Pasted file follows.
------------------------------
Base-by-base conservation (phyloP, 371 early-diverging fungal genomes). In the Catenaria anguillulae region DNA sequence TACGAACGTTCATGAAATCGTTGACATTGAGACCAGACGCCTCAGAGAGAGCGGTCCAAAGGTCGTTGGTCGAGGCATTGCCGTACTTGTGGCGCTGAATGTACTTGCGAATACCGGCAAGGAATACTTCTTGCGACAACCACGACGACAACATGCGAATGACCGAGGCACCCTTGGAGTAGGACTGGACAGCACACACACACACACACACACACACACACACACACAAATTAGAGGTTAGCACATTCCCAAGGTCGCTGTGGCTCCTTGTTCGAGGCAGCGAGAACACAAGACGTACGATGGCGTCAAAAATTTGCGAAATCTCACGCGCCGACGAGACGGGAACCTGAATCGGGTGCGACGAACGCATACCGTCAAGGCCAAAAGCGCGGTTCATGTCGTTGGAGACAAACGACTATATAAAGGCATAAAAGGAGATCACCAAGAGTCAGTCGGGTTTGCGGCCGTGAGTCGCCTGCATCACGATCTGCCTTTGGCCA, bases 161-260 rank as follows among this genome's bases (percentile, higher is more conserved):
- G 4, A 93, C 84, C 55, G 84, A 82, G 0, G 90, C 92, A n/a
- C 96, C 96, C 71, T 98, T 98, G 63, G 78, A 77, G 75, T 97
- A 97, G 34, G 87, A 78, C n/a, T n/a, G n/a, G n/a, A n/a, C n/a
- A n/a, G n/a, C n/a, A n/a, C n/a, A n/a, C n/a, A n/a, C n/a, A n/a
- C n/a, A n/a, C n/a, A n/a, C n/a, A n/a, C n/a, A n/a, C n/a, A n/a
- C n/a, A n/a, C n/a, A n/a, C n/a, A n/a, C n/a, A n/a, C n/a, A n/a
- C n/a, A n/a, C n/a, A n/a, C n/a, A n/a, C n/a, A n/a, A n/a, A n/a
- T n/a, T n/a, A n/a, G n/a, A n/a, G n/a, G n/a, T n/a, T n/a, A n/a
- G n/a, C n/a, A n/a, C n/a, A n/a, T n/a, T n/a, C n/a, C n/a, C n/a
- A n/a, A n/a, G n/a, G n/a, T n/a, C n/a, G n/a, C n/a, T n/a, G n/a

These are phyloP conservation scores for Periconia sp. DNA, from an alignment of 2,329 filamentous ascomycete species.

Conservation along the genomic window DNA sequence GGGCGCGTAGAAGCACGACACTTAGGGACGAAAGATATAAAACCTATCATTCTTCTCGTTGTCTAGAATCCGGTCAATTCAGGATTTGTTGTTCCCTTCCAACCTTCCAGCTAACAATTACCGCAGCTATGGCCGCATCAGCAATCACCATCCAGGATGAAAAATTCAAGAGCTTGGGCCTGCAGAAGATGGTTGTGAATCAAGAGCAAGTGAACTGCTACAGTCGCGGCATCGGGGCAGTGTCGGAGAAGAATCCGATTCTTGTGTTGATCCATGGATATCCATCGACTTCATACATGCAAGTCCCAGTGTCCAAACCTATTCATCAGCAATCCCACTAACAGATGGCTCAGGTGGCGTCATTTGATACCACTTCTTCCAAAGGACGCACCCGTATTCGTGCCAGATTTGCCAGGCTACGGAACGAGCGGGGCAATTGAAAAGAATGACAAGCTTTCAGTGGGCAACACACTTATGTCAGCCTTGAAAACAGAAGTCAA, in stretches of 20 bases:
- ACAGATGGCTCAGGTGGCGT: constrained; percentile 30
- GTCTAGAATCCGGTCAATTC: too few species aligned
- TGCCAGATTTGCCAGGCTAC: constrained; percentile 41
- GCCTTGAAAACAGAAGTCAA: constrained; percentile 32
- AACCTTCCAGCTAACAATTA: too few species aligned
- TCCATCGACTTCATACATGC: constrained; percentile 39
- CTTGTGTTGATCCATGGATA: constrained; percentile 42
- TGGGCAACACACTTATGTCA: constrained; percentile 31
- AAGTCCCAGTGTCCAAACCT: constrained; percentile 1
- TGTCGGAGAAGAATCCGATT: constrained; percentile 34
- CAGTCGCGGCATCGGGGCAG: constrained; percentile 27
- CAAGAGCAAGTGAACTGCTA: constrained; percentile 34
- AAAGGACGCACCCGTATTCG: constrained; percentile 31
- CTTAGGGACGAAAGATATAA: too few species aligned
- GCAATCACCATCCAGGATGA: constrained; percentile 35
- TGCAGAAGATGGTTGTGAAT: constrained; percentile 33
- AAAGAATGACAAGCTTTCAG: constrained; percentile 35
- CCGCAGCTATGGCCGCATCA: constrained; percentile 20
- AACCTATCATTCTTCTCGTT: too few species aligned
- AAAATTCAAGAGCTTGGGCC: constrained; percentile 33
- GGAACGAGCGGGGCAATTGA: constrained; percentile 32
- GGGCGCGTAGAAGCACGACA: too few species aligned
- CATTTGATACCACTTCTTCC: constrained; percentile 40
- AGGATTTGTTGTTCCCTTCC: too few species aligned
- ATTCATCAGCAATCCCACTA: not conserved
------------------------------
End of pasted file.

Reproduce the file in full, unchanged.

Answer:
Base-by-base conservation (phyloP, 371 early-diverging fungal genomes). In the Catenaria anguillulae region DNA sequence TACGAACGTTCATGAAATCGTTGACATTGAGACCAGACGCCTCAGAGAGAGCGGTCCAAAGGTCGTTGGTCGAGGCATTGCCGTACTTGTGGCGCTGAATGTACTTGCGAATACCGGCAAGGAATACTTCTTGCGACAACCACGACGACAACATGCGAATGACCGAGGCACCCTTGGAGTAGGACTGGACAGCACACACACACACACACACACACACACACACACACAAATTAGAGGTTAGCACATTCCCAAGGTCGCTGTGGCTCCTTGTTCGAGGCAGCGAGAACACAAGACGTACGATGGCGTCAAAAATTTGCGAAATCTCACGCGCCGACGAGACGGGAACCTGAATCGGGTGCGACGAACGCATACCGTCAAGGCCAAAAGCGCGGTTCATGTCGTTGGAGACAAACGACTATATAAAGGCATAAAAGGAGATCACCAAGAGTCAGTCGGGTTTGCGGCCGTGAGTCGCCTGCATCACGATCTGCCTTTGGCCA, bases 161-260 rank as follows among this genome's bases (percentile, higher is more conserved):
- G 4, A 93, C 84, C 55, G 84, A 82, G 0, G 90, C 92, A n/a
- C 96, C 96, C 71, T 98, T 98, G 63, G 78, A 77, G 75, T 97
- A 97, G 34, G 87, A 78, C n/a, T n/a, G n/a, G n/a, A n/a, C n/a
- A n/a, G n/a, C n/a, A n/a, C n/a, A n/a, C n/a, A n/a, C n/a, A n/a
- C n/a, A n/a, C n/a, A n/a, C n/a, A n/a, C n/a, A n/a, C n/a, A n/a
- C n/a, A n/a, C n/a, A n/a, C n/a, A n/a, C n/a, A n/a, C n/a, A n/a
- C n/a, A n/a, C n/a, A n/a, C n/a, A n/a, C n/a, A n/a, A n/a, A n/a
- T n/a, T n/a, A n/a, G n/a, A n/a, G n/a, G n/a, T n/a, T n/a, A n/a
- G n/a, C n/a, A n/a, C n/a, A n/a, T n/a, T n/a, C n/a, C n/a, C n/a
- A n/a, A n/a, G n/a, G n/a, T n/a, C n/a, G n/a, C n/a, T n/a, G n/a

These are phyloP conservation scores for Periconia sp. DNA, from an alignment of 2,329 filamentous ascomycete species.

Conservation along the genomic window DNA sequence GGGCGCGTAGAAGCACGACACTTAGGGACGAAAGATATAAAACCTATCATTCTTCTCGTTGTCTAGAATCCGGTCAATTCAGGATTTGTTGTTCCCTTCCAACCTTCCAGCTAACAATTACCGCAGCTATGGCCGCATCAGCAATCACCATCCAGGATGAAAAATTCAAGAGCTTGGGCCTGCAGAAGATGGTTGTGAATCAAGAGCAAGTGAACTGCTACAGTCGCGGCATCGGGGCAGTGTCGGAGAAGAATCCGATTCTTGTGTTGATCCATGGATATCCATCGACTTCATACATGCAAGTCCCAGTGTCCAAACCTATTCATCAGCAATCCCACTAACAGATGGCTCAGGTGGCGTCATTTGATACCACTTCTTCCAAAGGACGCACCCGTATTCGTGCCAGATTTGCCAGGCTACGGAACGAGCGGGGCAATTGAAAAGAATGACAAGCTTTCAGTGGGCAACACACTTATGTCAGCCTTGAAAACAGAAGTCAA, in stretches of 20 bases:
- ACAGATGGCTCAGGTGGCGT: constrained; percentile 30
- GTCTAGAATCCGGTCAATTC: too few species aligned
- TGCCAGATTTGCCAGGCTAC: constrained; percentile 41
- GCCTTGAAAACAGAAGTCAA: constrained; percentile 32
- AACCTTCCAGCTAACAATTA: too few species aligned
- TCCATCGACTTCATACATGC: constrained; percentile 39
- CTTGTGTTGATCCATGGATA: constrained; percentile 42
- TGGGCAACACACTTATGTCA: constrained; percentile 31
- AAGTCCCAGTGTCCAAACCT: constrained; percentile 1
- TGTCGGAGAAGAATCCGATT: constrained; percentile 34
- CAGTCGCGGCATCGGGGCAG: constrained; percentile 27
- CAAGAGCAAGTGAACTGCTA: constrained; percentile 34
- AAAGGACGCACCCGTATTCG: constrained; percentile 31
- CTTAGGGACGAAAGATATAA: too few species aligned
- GCAATCACCATCCAGGATGA: constrained; percentile 35
- TGCAGAAGATGGTTGTGAAT: constrained; percentile 33
- AAAGAATGACAAGCTTTCAG: constrained; percentile 35
- CCGCAGCTATGGCCGCATCA: constrained; percentile 20
- AACCTATCATTCTTCTCGTT: too few species aligned
- AAAATTCAAGAGCTTGGGCC: constrained; percentile 33
- GGAACGAGCGGGGCAATTGA: constrained; percentile 32
- GGGCGCGTAGAAGCACGACA: too few species aligned
- CATTTGATACCACTTCTTCC: constrained; percentile 40
- AGGATTTGTTGTTCCCTTCC: too few species aligned
- ATTCATCAGCAATCCCACTA: not conserved